A hurricane becomes a Category 1 once it achieves windspeeds of 74mph. Hurricane Lee's winds are now blowing at 75mph.
The storm is currently 1,130 miles off the coast of the northern-most Leeward Islands, according to the National Hurricane Centre.
Hurricane Lee is expected to undergo rapid intensification — in which its wind speeds increase by at least 35mph in less than 24 hours — over the coming days, according to CNN.
Forecasters believe the storm will become a Category 4 with sustained wind speeds of up to 150mph by Friday night.
“To get to Category 4 or 5 intensity the environment has to be nearly perfect, which it looks like is the forecast for Lee,” David Zierden, Florida's state climatologist, told the outlet.
The storm's 150mph forecast is only 7mph shy of it reaching a Category 5 hurricane.
The last Category 5 in the Atlantic was Hurricane Ian in 2022.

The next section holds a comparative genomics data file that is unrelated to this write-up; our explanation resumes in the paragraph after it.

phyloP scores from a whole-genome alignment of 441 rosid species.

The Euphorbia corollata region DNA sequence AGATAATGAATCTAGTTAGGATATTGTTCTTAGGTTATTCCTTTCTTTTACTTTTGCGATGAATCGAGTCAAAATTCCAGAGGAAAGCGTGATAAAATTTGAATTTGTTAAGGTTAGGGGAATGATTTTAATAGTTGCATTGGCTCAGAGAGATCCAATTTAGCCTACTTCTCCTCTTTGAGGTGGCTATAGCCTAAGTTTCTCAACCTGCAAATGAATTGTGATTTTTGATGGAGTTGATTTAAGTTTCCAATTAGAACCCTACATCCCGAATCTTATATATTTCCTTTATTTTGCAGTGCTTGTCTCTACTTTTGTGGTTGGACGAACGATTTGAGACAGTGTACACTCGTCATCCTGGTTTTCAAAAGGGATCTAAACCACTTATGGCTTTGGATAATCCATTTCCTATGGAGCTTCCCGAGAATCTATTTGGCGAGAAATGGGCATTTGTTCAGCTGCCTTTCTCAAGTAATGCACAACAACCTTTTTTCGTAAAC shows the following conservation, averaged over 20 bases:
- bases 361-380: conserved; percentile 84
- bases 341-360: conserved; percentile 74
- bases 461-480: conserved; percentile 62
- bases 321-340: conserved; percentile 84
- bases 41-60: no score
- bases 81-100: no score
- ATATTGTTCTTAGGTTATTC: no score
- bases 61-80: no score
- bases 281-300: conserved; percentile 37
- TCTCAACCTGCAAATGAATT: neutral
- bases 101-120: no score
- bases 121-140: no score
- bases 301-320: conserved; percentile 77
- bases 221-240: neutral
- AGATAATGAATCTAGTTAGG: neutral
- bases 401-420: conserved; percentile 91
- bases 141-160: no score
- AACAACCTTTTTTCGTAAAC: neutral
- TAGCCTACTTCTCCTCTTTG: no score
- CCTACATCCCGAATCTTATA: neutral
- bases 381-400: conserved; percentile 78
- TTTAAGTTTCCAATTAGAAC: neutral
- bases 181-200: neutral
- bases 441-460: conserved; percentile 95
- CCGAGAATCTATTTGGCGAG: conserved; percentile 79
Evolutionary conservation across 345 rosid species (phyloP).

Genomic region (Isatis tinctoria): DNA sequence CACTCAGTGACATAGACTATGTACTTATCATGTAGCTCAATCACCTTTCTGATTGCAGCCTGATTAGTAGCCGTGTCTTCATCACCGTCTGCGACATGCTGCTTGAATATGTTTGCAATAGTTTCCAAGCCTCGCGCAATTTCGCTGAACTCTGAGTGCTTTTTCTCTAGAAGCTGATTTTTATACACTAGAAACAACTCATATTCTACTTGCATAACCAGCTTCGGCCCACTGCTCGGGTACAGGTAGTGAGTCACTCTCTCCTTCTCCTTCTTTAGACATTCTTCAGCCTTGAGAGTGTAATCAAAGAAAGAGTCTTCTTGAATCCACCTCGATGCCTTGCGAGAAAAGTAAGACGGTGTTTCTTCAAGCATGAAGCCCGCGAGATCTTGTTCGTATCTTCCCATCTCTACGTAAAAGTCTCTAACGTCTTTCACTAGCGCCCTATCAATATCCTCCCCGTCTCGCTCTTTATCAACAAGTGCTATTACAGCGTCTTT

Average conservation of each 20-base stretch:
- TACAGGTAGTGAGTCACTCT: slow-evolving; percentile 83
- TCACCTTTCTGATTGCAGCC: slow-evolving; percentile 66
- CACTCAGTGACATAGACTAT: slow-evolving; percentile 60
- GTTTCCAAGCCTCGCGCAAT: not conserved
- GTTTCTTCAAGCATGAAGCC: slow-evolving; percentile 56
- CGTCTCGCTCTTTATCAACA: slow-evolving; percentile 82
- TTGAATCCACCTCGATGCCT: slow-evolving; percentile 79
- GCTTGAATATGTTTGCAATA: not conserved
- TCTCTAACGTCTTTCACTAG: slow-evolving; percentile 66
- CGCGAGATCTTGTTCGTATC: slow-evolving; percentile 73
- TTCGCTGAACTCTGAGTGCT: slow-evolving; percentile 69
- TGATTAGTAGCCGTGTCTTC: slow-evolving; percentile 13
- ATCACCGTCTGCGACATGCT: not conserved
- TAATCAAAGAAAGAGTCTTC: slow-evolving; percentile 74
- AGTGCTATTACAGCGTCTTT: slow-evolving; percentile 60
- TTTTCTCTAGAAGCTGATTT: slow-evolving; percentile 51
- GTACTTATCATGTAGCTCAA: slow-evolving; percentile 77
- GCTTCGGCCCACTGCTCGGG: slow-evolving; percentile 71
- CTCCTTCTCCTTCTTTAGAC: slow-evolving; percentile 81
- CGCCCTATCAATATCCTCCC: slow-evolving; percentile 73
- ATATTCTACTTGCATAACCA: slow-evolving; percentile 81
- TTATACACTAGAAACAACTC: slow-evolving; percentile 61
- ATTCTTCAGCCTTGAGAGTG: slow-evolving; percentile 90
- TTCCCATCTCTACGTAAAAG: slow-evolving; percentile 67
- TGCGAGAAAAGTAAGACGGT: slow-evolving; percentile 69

Hurricanes have increased in intensity in general due to the climate crisis contributing to warmer waters, and this year especially due to El Nino effects.
It's unclear at this time if Hurricane Lee will threaten the US mainland, though even if it doesn't reach the coast it will still produce dangerous surf and rip current conditions.
The storm's current path will threaten the eastern Caribbean — including Puerto Rico, Hispaniola, and the Leeward Islands — as it travels north.
The storm is spinning up just as the climatological peak of hurricane season — 10 September — draws near.